On March 28, 2022, the U.S. Securities and Exchange Commission (SEC) unanimously proposed rules to further define activity that requires registration as a “dealer” or “government securities dealer” with the SEC (the Proposal).1 The Proposal would generally require any person, which would include a natural person or legal entity, that engages in a routine pattern of buying and selling securities (or government securities) that has the effect of providing liquidity to other market participants to have to register as a dealer pursuant to Section 15(b) of the Securities Exchange Act of 1934, as amended (the Exchange Act) (or as a government securities dealer pursuant to Section 15C of the Exchange Act).
Specifically, the SEC is proposing two rules — Proposed Rules 3a5-4 and 3a44-2 under the Exchange Act — to further define what it means to trade securities or government securities for one’s own account “as part of a regular business” in a manner that would require a person to register as a “dealer” or a “government securities dealer,” respectively, absent an exception or exemption (other than the so-called “trader” exception/exemption from such definitions).2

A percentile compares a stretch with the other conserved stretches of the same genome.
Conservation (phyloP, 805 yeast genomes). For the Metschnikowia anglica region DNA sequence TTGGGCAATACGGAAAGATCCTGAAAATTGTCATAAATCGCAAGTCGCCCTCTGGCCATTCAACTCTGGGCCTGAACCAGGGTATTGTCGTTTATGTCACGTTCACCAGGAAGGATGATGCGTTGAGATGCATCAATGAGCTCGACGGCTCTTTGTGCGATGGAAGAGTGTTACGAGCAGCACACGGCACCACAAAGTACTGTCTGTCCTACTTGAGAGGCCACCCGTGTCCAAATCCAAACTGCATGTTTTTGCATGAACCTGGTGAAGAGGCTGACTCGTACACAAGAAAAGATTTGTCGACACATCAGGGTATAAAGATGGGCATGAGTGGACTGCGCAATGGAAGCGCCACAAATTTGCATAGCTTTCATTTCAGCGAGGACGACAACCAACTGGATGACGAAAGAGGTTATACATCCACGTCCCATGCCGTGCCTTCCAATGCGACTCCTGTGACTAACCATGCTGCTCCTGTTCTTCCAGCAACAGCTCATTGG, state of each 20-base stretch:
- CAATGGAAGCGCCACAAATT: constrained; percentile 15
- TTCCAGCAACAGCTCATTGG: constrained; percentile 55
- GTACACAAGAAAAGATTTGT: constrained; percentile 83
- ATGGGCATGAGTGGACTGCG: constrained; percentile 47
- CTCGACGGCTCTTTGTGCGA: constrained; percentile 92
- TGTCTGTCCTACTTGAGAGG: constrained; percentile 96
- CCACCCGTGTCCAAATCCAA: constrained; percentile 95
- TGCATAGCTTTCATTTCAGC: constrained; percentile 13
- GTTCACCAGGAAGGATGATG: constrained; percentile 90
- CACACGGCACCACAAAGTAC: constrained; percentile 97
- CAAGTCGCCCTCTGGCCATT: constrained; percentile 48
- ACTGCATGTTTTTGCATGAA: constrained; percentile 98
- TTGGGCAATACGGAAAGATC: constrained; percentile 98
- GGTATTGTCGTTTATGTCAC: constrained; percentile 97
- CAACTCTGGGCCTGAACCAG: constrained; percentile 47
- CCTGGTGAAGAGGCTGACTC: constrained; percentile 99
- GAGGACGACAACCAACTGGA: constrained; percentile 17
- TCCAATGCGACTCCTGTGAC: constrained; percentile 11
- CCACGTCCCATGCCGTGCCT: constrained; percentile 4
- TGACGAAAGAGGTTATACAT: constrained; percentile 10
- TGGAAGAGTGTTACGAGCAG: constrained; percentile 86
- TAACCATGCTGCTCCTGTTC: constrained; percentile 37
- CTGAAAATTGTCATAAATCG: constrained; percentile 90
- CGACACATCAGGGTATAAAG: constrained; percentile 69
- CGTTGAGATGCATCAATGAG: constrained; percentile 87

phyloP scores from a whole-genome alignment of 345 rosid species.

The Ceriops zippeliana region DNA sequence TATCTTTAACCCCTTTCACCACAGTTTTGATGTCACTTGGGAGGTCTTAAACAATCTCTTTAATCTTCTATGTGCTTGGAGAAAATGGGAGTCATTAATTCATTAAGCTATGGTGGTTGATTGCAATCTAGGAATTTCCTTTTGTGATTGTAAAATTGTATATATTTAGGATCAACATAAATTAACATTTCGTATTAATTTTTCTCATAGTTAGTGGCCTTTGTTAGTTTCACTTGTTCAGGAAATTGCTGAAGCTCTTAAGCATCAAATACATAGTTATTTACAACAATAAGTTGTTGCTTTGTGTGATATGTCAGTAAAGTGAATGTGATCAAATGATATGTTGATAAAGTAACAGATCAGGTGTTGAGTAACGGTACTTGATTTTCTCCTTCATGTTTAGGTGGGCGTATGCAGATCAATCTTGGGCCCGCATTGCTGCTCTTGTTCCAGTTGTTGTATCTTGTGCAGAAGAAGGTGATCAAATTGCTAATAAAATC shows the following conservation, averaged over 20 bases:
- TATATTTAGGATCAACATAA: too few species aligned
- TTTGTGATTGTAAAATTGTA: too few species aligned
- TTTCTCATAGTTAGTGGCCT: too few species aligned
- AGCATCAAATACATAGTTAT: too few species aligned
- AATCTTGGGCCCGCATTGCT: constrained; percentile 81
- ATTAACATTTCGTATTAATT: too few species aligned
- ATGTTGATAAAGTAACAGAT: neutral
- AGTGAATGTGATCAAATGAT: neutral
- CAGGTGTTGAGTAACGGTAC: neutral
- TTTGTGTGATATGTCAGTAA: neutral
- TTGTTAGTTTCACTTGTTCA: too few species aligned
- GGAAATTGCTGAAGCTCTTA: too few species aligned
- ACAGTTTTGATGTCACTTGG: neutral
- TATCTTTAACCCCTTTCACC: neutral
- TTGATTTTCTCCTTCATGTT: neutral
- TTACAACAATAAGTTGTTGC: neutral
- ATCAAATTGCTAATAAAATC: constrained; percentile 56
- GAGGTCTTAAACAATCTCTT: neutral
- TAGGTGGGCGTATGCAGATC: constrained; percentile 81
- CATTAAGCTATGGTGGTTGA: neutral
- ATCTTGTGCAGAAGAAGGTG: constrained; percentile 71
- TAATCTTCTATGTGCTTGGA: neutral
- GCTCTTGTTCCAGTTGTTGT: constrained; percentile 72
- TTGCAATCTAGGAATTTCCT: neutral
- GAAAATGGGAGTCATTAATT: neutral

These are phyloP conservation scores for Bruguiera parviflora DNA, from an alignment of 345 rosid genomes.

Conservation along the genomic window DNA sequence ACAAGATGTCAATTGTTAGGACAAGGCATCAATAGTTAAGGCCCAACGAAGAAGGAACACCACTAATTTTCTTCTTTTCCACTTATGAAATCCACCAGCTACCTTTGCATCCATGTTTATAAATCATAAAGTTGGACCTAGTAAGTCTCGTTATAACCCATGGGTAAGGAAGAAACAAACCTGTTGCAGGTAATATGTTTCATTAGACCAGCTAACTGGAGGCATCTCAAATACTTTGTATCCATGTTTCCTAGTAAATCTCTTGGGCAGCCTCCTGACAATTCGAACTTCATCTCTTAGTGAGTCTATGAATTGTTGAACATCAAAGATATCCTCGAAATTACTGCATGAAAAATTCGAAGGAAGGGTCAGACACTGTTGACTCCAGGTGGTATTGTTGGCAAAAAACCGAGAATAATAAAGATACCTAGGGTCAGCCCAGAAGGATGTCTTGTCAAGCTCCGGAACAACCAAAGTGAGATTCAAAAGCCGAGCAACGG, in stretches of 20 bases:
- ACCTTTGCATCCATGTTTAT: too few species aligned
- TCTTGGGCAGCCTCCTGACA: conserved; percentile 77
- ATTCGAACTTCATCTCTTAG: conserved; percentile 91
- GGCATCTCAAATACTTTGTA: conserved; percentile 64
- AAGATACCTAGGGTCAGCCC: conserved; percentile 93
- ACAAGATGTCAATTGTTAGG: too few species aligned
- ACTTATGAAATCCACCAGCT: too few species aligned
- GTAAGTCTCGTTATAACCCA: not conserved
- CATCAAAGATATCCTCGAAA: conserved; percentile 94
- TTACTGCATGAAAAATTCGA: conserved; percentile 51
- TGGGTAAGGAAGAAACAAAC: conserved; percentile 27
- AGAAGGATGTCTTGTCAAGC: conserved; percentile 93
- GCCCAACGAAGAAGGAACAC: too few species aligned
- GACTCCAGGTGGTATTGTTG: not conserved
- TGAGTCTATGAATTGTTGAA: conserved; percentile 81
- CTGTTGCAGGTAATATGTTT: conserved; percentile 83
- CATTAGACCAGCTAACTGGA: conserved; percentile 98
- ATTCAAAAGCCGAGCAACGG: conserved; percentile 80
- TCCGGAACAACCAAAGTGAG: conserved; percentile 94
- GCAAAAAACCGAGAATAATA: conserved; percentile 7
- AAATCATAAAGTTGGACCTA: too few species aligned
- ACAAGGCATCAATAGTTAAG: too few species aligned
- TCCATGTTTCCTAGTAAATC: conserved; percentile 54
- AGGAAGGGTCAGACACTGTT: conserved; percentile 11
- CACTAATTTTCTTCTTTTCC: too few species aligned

According to the SEC, the impetus for the Proposal is advancements in electronic trading and technology across securities markets that have given rise to unregistered market participants (referred to as “proprietary trading firms”) playing an increasingly significant “liquidity providing role” in overall trading and market activity.3 Alleging that certain of these unregistered liquidity-providing firms are performing traditional “dealer” activity, the SEC is concerned that an uneven playing field has developed where some market participants are subject to regulation and others are not. This uneven application of regulatory oversight, according to the SEC, makes it difficult for regulators to detect, investigate, and understand significant market events, such as the “flash rally” in the Treasury markets in October 2014.
Hedge fund managers that actively trade will need to carefully consider whether they fall within the scope of the proposed rules and would therefore have to register as a dealer (or government securities dealer). If so, such hedge funds would face immensely greater regulatory scrutiny and compliance costs as they would become subject to SEC rules (e.g., net capital requirements, increased recordkeeping, risk management), self-regulatory organization rules (e.g., trade reporting, self-reporting of rule violations), and increased examinations and enforcement investigations.
The Proposal’s comment deadline is the later of (i) Friday, May 27, 2022 (60 days after issuance of the Proposal), or (ii) 30 days after publication of the Proposal in the Federal Register.
Section 3(a)(5)of the Exchange Act generally defines the term “dealer” to mean “any person engaged in the business of buying and selling securities ... for such person’s own account through a broker or otherwise” but excludes “a person that buys or sells securities … for such person’s own account, either individually or in a fiduciary capacity, but not as a part of a regular business.”4 This statutory exclusion from the definition of “dealer” is often referred to as the “trader” exception.5